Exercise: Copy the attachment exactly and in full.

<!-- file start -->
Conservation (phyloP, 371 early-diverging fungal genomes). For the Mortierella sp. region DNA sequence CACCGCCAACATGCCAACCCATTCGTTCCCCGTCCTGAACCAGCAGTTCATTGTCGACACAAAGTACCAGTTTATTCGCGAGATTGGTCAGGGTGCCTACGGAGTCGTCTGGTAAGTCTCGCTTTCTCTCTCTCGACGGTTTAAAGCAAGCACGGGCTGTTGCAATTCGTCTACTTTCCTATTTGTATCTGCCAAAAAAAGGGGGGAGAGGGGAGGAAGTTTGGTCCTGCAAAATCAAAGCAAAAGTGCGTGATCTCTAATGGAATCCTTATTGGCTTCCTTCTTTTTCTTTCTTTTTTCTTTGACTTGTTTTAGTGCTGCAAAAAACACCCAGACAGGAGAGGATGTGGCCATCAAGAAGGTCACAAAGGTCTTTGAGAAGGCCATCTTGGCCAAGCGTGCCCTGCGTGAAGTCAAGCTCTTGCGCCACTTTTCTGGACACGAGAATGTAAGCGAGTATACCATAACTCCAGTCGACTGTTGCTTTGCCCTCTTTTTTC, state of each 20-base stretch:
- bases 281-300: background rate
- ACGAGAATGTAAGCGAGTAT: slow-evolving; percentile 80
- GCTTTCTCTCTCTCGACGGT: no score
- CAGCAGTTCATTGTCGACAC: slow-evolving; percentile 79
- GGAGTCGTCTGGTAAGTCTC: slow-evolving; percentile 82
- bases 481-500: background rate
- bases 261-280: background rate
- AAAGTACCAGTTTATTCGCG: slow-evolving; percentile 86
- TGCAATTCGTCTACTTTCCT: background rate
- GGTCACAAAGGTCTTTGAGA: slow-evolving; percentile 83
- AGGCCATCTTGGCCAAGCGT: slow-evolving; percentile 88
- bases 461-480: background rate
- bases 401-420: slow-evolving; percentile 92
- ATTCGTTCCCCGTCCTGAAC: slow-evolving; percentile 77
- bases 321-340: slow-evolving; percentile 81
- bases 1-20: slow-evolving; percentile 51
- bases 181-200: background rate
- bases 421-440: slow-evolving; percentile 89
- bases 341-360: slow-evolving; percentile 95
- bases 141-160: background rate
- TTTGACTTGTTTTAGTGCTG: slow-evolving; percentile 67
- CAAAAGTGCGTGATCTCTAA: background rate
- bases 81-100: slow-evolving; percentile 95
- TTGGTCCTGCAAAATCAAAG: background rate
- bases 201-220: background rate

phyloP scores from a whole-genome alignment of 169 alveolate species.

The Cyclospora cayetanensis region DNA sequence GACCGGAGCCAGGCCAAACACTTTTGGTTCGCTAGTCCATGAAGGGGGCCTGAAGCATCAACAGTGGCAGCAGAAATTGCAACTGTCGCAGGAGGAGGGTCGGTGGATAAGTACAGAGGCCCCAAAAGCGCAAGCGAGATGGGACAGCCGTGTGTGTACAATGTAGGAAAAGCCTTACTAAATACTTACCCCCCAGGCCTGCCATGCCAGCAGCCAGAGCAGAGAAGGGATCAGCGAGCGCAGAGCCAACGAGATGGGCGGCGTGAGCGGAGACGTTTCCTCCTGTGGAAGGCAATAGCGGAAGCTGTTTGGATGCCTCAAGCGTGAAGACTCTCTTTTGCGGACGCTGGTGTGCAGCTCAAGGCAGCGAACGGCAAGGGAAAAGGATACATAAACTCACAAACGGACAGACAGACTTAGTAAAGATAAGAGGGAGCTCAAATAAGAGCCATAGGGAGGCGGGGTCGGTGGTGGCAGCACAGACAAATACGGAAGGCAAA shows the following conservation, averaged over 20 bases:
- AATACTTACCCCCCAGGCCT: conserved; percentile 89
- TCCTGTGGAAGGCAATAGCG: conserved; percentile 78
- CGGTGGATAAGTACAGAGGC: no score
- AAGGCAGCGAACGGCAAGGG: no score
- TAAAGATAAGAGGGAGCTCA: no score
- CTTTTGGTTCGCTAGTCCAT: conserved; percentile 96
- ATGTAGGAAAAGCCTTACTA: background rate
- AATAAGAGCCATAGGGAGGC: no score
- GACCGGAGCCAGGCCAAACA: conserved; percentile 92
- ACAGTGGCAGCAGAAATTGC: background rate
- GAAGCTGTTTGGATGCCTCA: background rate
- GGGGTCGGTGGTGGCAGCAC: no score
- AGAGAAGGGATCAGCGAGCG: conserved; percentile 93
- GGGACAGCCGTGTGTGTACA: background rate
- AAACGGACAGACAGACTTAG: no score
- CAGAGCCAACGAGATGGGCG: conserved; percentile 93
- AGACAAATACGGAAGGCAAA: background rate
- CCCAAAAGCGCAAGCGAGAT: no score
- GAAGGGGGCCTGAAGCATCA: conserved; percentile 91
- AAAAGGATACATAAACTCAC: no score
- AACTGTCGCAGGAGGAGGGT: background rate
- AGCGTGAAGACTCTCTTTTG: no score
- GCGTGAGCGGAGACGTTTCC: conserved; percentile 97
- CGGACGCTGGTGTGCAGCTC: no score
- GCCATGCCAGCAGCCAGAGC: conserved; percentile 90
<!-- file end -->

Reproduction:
Conservation (phyloP, 371 early-diverging fungal genomes). For the Mortierella sp. region DNA sequence CACCGCCAACATGCCAACCCATTCGTTCCCCGTCCTGAACCAGCAGTTCATTGTCGACACAAAGTACCAGTTTATTCGCGAGATTGGTCAGGGTGCCTACGGAGTCGTCTGGTAAGTCTCGCTTTCTCTCTCTCGACGGTTTAAAGCAAGCACGGGCTGTTGCAATTCGTCTACTTTCCTATTTGTATCTGCCAAAAAAAGGGGGGAGAGGGGAGGAAGTTTGGTCCTGCAAAATCAAAGCAAAAGTGCGTGATCTCTAATGGAATCCTTATTGGCTTCCTTCTTTTTCTTTCTTTTTTCTTTGACTTGTTTTAGTGCTGCAAAAAACACCCAGACAGGAGAGGATGTGGCCATCAAGAAGGTCACAAAGGTCTTTGAGAAGGCCATCTTGGCCAAGCGTGCCCTGCGTGAAGTCAAGCTCTTGCGCCACTTTTCTGGACACGAGAATGTAAGCGAGTATACCATAACTCCAGTCGACTGTTGCTTTGCCCTCTTTTTTC, state of each 20-base stretch:
- bases 281-300: background rate
- ACGAGAATGTAAGCGAGTAT: slow-evolving; percentile 80
- GCTTTCTCTCTCTCGACGGT: no score
- CAGCAGTTCATTGTCGACAC: slow-evolving; percentile 79
- GGAGTCGTCTGGTAAGTCTC: slow-evolving; percentile 82
- bases 481-500: background rate
- bases 261-280: background rate
- AAAGTACCAGTTTATTCGCG: slow-evolving; percentile 86
- TGCAATTCGTCTACTTTCCT: background rate
- GGTCACAAAGGTCTTTGAGA: slow-evolving; percentile 83
- AGGCCATCTTGGCCAAGCGT: slow-evolving; percentile 88
- bases 461-480: background rate
- bases 401-420: slow-evolving; percentile 92
- ATTCGTTCCCCGTCCTGAAC: slow-evolving; percentile 77
- bases 321-340: slow-evolving; percentile 81
- bases 1-20: slow-evolving; percentile 51
- bases 181-200: background rate
- bases 421-440: slow-evolving; percentile 89
- bases 341-360: slow-evolving; percentile 95
- bases 141-160: background rate
- TTTGACTTGTTTTAGTGCTG: slow-evolving; percentile 67
- CAAAAGTGCGTGATCTCTAA: background rate
- bases 81-100: slow-evolving; percentile 95
- TTGGTCCTGCAAAATCAAAG: background rate
- bases 201-220: background rate

phyloP scores from a whole-genome alignment of 169 alveolate species.

The Cyclospora cayetanensis region DNA sequence GACCGGAGCCAGGCCAAACACTTTTGGTTCGCTAGTCCATGAAGGGGGCCTGAAGCATCAACAGTGGCAGCAGAAATTGCAACTGTCGCAGGAGGAGGGTCGGTGGATAAGTACAGAGGCCCCAAAAGCGCAAGCGAGATGGGACAGCCGTGTGTGTACAATGTAGGAAAAGCCTTACTAAATACTTACCCCCCAGGCCTGCCATGCCAGCAGCCAGAGCAGAGAAGGGATCAGCGAGCGCAGAGCCAACGAGATGGGCGGCGTGAGCGGAGACGTTTCCTCCTGTGGAAGGCAATAGCGGAAGCTGTTTGGATGCCTCAAGCGTGAAGACTCTCTTTTGCGGACGCTGGTGTGCAGCTCAAGGCAGCGAACGGCAAGGGAAAAGGATACATAAACTCACAAACGGACAGACAGACTTAGTAAAGATAAGAGGGAGCTCAAATAAGAGCCATAGGGAGGCGGGGTCGGTGGTGGCAGCACAGACAAATACGGAAGGCAAA shows the following conservation, averaged over 20 bases:
- AATACTTACCCCCCAGGCCT: conserved; percentile 89
- TCCTGTGGAAGGCAATAGCG: conserved; percentile 78
- CGGTGGATAAGTACAGAGGC: no score
- AAGGCAGCGAACGGCAAGGG: no score
- TAAAGATAAGAGGGAGCTCA: no score
- CTTTTGGTTCGCTAGTCCAT: conserved; percentile 96
- ATGTAGGAAAAGCCTTACTA: background rate
- AATAAGAGCCATAGGGAGGC: no score
- GACCGGAGCCAGGCCAAACA: conserved; percentile 92
- ACAGTGGCAGCAGAAATTGC: background rate
- GAAGCTGTTTGGATGCCTCA: background rate
- GGGGTCGGTGGTGGCAGCAC: no score
- AGAGAAGGGATCAGCGAGCG: conserved; percentile 93
- GGGACAGCCGTGTGTGTACA: background rate
- AAACGGACAGACAGACTTAG: no score
- CAGAGCCAACGAGATGGGCG: conserved; percentile 93
- AGACAAATACGGAAGGCAAA: background rate
- CCCAAAAGCGCAAGCGAGAT: no score
- GAAGGGGGCCTGAAGCATCA: conserved; percentile 91
- AAAAGGATACATAAACTCAC: no score
- AACTGTCGCAGGAGGAGGGT: background rate
- AGCGTGAAGACTCTCTTTTG: no score
- GCGTGAGCGGAGACGTTTCC: conserved; percentile 97
- CGGACGCTGGTGTGCAGCTC: no score
- GCCATGCCAGCAGCCAGAGC: conserved; percentile 90